You can sense it now, can’t you? How tantalizingly close we are to Opening Day; how in little more than a week games will be played that count. First pitch at Dodger Stadium on April 6 is scheduled for 1:10pm, a game that had plenty of storylines already before this weeks article describing locker room strife between the pitching rotation of San Diego and former Padre backstop Yasmani Grandal.
With the start of the season will come the end of discussing A.J. Preller’s grand experiment in the abstract. It will no longer matter what projection models say, it will only matter what actually occurs on the field. Speaking of those projections, the Padres are projected, depending on where you look, to be within a game or so of a Wild Card and finish 2nd in the NL West. Most of these projections rightfully have the Nationals and Dodgers as runaway favorites and plug in 3 NL Central teams into the playoffs. Looking at Fangraphs predictions, the Padres will miss the playoffs by 1 game to the Cubs, a team that will likely be without one of (if not the) best player on their roster for the first few weeks. It remains to be seen whether the Cubs will regret that decision though it is worth noting that the Cubs play 10 of their 22 April games against playoff teams from a year ago, plus 3 against the Padres and includes a week long road trip to Pittsburgh and Cincinnati.
All of this is to say that the Padres can ill afford to get off to a slow start to the season. Let me preface this by saying that it is a bit of a fallacy to put any more weight on April vs any other month. The fact of the matter is, one bad month, regardless of where it comes from, is a disaster. For example, the last time the Padres started off above .500 in the month of April was 2010 (15-8). That season they won 90 games which, with the new Wild Card rules and based on this years projections, would easily make the playoffs. They of course didn’t, thanks in part to a sub .500 September.
Nevertheless, winning consistently over 162 games begins in April. Winning can be contagious. It helps if you catch it early.
Looking at the 2014 playoff teams (for reference, they are: Nationals, Cardinals, Dodgers, Pirates, Giants, Orioles, Tigers, Angels, A’s, and Royals) only one team played below .500 in April (the Pirates, at 10-16 who made up that poor month in June going 17-10 and September going 17-9). It is the hallmark of a playoff team to start, if not hot, to at least not stumble out of the gate. And considering the amount of player turnover the Padres have, I think it’s even more important than it ordinarily would be.
The Padres have a lot of new faces and a lot of new personalities. Anybody who has played a team sport can tell you, it helps when the team gels together. The faster that gel can occur, the better. The one universal trait all winning teams happening to have is that they have “great locker room guys” and “a bunch of guys just having fun.” Or some version of that. The problem is in assuming that you can create a “good locker room” and that will lead to winning. In fact, the opposite is true. Nothing brings a locker room together faster than winning. Conversely, nothing tears a locker room apart more than losing.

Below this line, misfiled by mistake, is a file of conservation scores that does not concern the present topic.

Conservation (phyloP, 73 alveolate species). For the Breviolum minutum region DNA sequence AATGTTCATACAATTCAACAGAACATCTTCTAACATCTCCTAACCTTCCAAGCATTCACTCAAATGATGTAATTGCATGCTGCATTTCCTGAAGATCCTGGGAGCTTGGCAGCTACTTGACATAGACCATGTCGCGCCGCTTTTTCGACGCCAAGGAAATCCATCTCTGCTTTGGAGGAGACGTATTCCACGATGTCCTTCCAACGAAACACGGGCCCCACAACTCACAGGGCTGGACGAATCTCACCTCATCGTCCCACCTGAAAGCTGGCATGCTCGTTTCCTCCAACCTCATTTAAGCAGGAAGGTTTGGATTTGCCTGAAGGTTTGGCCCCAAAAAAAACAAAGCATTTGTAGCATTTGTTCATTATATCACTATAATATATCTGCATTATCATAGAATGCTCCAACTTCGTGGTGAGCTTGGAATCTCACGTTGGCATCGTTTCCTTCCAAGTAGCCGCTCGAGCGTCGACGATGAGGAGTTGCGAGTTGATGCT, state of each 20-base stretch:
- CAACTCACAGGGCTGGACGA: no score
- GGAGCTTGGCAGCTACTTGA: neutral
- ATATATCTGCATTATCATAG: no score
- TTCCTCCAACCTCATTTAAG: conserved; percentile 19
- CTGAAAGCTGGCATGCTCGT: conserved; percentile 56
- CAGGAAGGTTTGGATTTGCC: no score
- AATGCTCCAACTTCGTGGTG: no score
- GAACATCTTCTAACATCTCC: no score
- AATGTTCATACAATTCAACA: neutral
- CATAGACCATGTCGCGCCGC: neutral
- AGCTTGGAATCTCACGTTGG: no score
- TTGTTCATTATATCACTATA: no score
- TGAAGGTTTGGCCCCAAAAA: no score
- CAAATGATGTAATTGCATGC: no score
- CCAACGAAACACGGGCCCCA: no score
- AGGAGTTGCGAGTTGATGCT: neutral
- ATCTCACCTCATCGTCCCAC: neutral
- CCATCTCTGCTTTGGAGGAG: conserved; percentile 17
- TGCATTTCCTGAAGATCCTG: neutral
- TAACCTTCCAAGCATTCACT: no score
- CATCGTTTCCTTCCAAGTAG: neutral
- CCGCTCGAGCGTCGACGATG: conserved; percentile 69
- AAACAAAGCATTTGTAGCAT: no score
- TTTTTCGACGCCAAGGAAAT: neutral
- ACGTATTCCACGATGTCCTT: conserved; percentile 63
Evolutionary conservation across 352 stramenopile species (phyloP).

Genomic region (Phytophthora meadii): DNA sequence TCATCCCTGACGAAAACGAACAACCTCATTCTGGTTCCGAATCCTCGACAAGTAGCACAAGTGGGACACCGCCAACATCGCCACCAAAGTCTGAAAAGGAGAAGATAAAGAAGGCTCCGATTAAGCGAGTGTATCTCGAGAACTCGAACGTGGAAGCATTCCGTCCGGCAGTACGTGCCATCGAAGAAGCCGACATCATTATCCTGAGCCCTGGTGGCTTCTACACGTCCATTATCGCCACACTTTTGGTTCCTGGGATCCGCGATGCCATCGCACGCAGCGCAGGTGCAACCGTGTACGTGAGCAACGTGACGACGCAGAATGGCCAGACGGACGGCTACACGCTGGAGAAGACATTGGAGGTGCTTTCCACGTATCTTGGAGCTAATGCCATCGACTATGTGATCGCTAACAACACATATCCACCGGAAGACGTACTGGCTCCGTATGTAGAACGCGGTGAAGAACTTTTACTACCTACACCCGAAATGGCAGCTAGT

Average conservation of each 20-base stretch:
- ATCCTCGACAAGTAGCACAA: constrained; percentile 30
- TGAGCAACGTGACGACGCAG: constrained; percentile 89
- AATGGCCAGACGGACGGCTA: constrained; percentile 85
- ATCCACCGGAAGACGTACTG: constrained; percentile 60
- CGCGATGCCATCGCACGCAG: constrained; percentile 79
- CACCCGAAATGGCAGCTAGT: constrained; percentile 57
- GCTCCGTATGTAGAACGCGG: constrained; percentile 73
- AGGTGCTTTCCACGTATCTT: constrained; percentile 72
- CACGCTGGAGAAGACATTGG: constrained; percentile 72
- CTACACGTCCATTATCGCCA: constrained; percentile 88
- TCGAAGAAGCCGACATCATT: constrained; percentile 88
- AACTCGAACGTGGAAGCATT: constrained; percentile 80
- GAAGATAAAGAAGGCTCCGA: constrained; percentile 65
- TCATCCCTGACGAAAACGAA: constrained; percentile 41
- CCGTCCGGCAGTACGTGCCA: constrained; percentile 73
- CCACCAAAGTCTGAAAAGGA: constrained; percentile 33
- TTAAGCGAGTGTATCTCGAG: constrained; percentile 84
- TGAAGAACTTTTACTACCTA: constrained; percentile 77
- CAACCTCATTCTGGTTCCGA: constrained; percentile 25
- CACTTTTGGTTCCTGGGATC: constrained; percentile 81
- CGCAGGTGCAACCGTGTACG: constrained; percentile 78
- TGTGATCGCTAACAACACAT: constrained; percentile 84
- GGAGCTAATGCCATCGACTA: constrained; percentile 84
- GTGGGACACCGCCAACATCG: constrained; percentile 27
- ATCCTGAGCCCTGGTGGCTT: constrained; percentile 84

This is merely anecdotal evidence but a look at the last two major lineup overhauls, where teams came in with high expectations due to off-season player acquisitions only to fall on their face once the opening gun went off, can show the challenge and importance of a good April.
The 2013 Toronto Blue Jays spent that offseason acquiring the likes of Josh Johnson, Mark Buerhle, Jose Reyes and 2012 NL Cy Young winner R.A. Dickey. They were predicted by many to make the playoffs, most believing they’d win the East. They were decimated by injuries to both their starting rotation and to Jose Reyes. They started the season 10-17 and finished dead last with 74 wins.
The 2012 Marlins also obtained Jose Reyes, Mark Buerhle as well as Heath Bell, Carlos Zambrano and Aaron Rowand. Wanting to put a good team on the field to open their new ballpark, the Marlins completely revamped their roster only to see it go 8-14 to start the season. And despite a scorching month of May where they posted a 21-8 record, the Marlins finished with only 69 wins and dismantled the roster.
Again, these are only anecdotal stories. And I think you could argue the Padres had a better foundation to build off of than these two teams. But winning the off-season doesn’t equate to winning in April.
The Padres play 17 games against NL West opponents in April (Dodgers – 6; Giants – 4; Rockies -3; Diamondbacks – 3). Their only non-NL West series is against the Cubs (who may or may not be with Kris Bryant) and the Astros. 23 games in total.
There is an old adage in baseball that says you can’t win the division in April.
But you can lose it.
With the season upon us, hopefully a more regular posting schedule will follow. You can follow me on Twitter @LeftCoastBias or comment below. My attention will be squarely on the NCAA Tournament for as long as Arizona is in it so consider yourself warned! #BearDown